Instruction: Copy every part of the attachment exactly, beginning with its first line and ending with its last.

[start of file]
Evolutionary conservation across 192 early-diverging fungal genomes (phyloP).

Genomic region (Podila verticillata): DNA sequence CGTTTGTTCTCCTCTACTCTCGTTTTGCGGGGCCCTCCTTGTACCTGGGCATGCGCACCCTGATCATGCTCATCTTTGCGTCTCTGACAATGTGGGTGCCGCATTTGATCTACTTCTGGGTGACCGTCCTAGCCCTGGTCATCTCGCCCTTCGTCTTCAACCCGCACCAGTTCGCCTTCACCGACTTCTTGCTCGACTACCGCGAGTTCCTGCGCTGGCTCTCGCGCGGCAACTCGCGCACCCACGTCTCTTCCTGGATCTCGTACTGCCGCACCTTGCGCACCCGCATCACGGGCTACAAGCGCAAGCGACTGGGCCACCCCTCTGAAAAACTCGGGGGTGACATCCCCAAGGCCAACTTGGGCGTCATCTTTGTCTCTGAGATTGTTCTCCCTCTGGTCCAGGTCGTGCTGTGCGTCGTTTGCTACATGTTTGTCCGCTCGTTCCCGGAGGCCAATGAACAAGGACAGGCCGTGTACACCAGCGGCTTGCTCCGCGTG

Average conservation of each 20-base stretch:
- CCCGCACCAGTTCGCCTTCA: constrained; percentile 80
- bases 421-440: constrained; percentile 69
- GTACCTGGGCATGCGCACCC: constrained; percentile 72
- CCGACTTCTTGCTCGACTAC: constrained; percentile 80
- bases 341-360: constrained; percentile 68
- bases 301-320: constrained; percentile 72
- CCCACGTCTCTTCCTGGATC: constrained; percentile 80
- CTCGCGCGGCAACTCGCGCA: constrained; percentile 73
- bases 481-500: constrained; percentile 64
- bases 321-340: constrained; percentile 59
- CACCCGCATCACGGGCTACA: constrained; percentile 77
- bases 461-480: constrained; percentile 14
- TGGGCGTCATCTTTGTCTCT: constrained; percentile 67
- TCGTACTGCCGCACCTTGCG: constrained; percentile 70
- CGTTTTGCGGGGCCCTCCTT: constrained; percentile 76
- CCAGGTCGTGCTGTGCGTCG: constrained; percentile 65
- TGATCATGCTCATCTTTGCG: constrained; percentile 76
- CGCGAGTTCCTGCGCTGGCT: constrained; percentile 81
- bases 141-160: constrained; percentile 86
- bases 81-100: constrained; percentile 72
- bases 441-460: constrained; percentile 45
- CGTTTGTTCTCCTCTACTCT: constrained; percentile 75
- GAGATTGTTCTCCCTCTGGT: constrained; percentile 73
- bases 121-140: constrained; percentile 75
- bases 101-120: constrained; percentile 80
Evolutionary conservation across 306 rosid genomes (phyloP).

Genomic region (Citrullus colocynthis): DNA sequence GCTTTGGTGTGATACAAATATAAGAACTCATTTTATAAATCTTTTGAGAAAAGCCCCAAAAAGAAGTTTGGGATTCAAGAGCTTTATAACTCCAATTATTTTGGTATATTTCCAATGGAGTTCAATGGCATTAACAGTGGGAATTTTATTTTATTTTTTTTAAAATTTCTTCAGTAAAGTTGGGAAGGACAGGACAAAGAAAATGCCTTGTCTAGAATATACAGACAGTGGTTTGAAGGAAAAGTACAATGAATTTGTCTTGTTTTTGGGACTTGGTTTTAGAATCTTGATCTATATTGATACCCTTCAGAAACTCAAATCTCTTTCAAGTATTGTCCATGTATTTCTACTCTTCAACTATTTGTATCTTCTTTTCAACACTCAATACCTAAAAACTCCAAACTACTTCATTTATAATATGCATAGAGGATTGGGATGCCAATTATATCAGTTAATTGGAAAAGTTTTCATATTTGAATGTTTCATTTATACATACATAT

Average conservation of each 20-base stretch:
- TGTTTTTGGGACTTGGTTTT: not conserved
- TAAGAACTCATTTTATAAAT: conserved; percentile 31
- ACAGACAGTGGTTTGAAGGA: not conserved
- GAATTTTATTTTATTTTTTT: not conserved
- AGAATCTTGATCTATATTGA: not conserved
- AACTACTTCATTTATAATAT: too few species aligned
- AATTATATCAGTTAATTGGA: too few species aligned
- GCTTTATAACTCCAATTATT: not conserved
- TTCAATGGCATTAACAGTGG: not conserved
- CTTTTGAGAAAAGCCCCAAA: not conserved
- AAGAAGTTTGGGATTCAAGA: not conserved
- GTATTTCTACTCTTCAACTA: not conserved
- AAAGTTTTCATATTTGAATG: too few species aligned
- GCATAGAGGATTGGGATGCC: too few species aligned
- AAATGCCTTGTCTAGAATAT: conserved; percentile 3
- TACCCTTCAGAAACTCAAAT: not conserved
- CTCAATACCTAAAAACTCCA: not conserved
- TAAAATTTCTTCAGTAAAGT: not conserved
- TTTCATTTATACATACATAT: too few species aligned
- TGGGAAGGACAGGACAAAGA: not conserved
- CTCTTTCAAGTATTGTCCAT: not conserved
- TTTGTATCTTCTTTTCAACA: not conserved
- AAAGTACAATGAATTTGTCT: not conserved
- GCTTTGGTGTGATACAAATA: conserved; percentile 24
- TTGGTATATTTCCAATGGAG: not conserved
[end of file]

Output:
Evolutionary conservation across 192 early-diverging fungal genomes (phyloP).

Genomic region (Podila verticillata): DNA sequence CGTTTGTTCTCCTCTACTCTCGTTTTGCGGGGCCCTCCTTGTACCTGGGCATGCGCACCCTGATCATGCTCATCTTTGCGTCTCTGACAATGTGGGTGCCGCATTTGATCTACTTCTGGGTGACCGTCCTAGCCCTGGTCATCTCGCCCTTCGTCTTCAACCCGCACCAGTTCGCCTTCACCGACTTCTTGCTCGACTACCGCGAGTTCCTGCGCTGGCTCTCGCGCGGCAACTCGCGCACCCACGTCTCTTCCTGGATCTCGTACTGCCGCACCTTGCGCACCCGCATCACGGGCTACAAGCGCAAGCGACTGGGCCACCCCTCTGAAAAACTCGGGGGTGACATCCCCAAGGCCAACTTGGGCGTCATCTTTGTCTCTGAGATTGTTCTCCCTCTGGTCCAGGTCGTGCTGTGCGTCGTTTGCTACATGTTTGTCCGCTCGTTCCCGGAGGCCAATGAACAAGGACAGGCCGTGTACACCAGCGGCTTGCTCCGCGTG

Average conservation of each 20-base stretch:
- CCCGCACCAGTTCGCCTTCA: constrained; percentile 80
- bases 421-440: constrained; percentile 69
- GTACCTGGGCATGCGCACCC: constrained; percentile 72
- CCGACTTCTTGCTCGACTAC: constrained; percentile 80
- bases 341-360: constrained; percentile 68
- bases 301-320: constrained; percentile 72
- CCCACGTCTCTTCCTGGATC: constrained; percentile 80
- CTCGCGCGGCAACTCGCGCA: constrained; percentile 73
- bases 481-500: constrained; percentile 64
- bases 321-340: constrained; percentile 59
- CACCCGCATCACGGGCTACA: constrained; percentile 77
- bases 461-480: constrained; percentile 14
- TGGGCGTCATCTTTGTCTCT: constrained; percentile 67
- TCGTACTGCCGCACCTTGCG: constrained; percentile 70
- CGTTTTGCGGGGCCCTCCTT: constrained; percentile 76
- CCAGGTCGTGCTGTGCGTCG: constrained; percentile 65
- TGATCATGCTCATCTTTGCG: constrained; percentile 76
- CGCGAGTTCCTGCGCTGGCT: constrained; percentile 81
- bases 141-160: constrained; percentile 86
- bases 81-100: constrained; percentile 72
- bases 441-460: constrained; percentile 45
- CGTTTGTTCTCCTCTACTCT: constrained; percentile 75
- GAGATTGTTCTCCCTCTGGT: constrained; percentile 73
- bases 121-140: constrained; percentile 75
- bases 101-120: constrained; percentile 80
Evolutionary conservation across 306 rosid genomes (phyloP).

Genomic region (Citrullus colocynthis): DNA sequence GCTTTGGTGTGATACAAATATAAGAACTCATTTTATAAATCTTTTGAGAAAAGCCCCAAAAAGAAGTTTGGGATTCAAGAGCTTTATAACTCCAATTATTTTGGTATATTTCCAATGGAGTTCAATGGCATTAACAGTGGGAATTTTATTTTATTTTTTTTAAAATTTCTTCAGTAAAGTTGGGAAGGACAGGACAAAGAAAATGCCTTGTCTAGAATATACAGACAGTGGTTTGAAGGAAAAGTACAATGAATTTGTCTTGTTTTTGGGACTTGGTTTTAGAATCTTGATCTATATTGATACCCTTCAGAAACTCAAATCTCTTTCAAGTATTGTCCATGTATTTCTACTCTTCAACTATTTGTATCTTCTTTTCAACACTCAATACCTAAAAACTCCAAACTACTTCATTTATAATATGCATAGAGGATTGGGATGCCAATTATATCAGTTAATTGGAAAAGTTTTCATATTTGAATGTTTCATTTATACATACATAT

Average conservation of each 20-base stretch:
- TGTTTTTGGGACTTGGTTTT: not conserved
- TAAGAACTCATTTTATAAAT: conserved; percentile 31
- ACAGACAGTGGTTTGAAGGA: not conserved
- GAATTTTATTTTATTTTTTT: not conserved
- AGAATCTTGATCTATATTGA: not conserved
- AACTACTTCATTTATAATAT: too few species aligned
- AATTATATCAGTTAATTGGA: too few species aligned
- GCTTTATAACTCCAATTATT: not conserved
- TTCAATGGCATTAACAGTGG: not conserved
- CTTTTGAGAAAAGCCCCAAA: not conserved
- AAGAAGTTTGGGATTCAAGA: not conserved
- GTATTTCTACTCTTCAACTA: not conserved
- AAAGTTTTCATATTTGAATG: too few species aligned
- GCATAGAGGATTGGGATGCC: too few species aligned
- AAATGCCTTGTCTAGAATAT: conserved; percentile 3
- TACCCTTCAGAAACTCAAAT: not conserved
- CTCAATACCTAAAAACTCCA: not conserved
- TAAAATTTCTTCAGTAAAGT: not conserved
- TTTCATTTATACATACATAT: too few species aligned
- TGGGAAGGACAGGACAAAGA: not conserved
- CTCTTTCAAGTATTGTCCAT: not conserved
- TTTGTATCTTCTTTTCAACA: not conserved
- AAAGTACAATGAATTTGTCT: not conserved
- GCTTTGGTGTGATACAAATA: conserved; percentile 24
- TTGGTATATTTCCAATGGAG: not conserved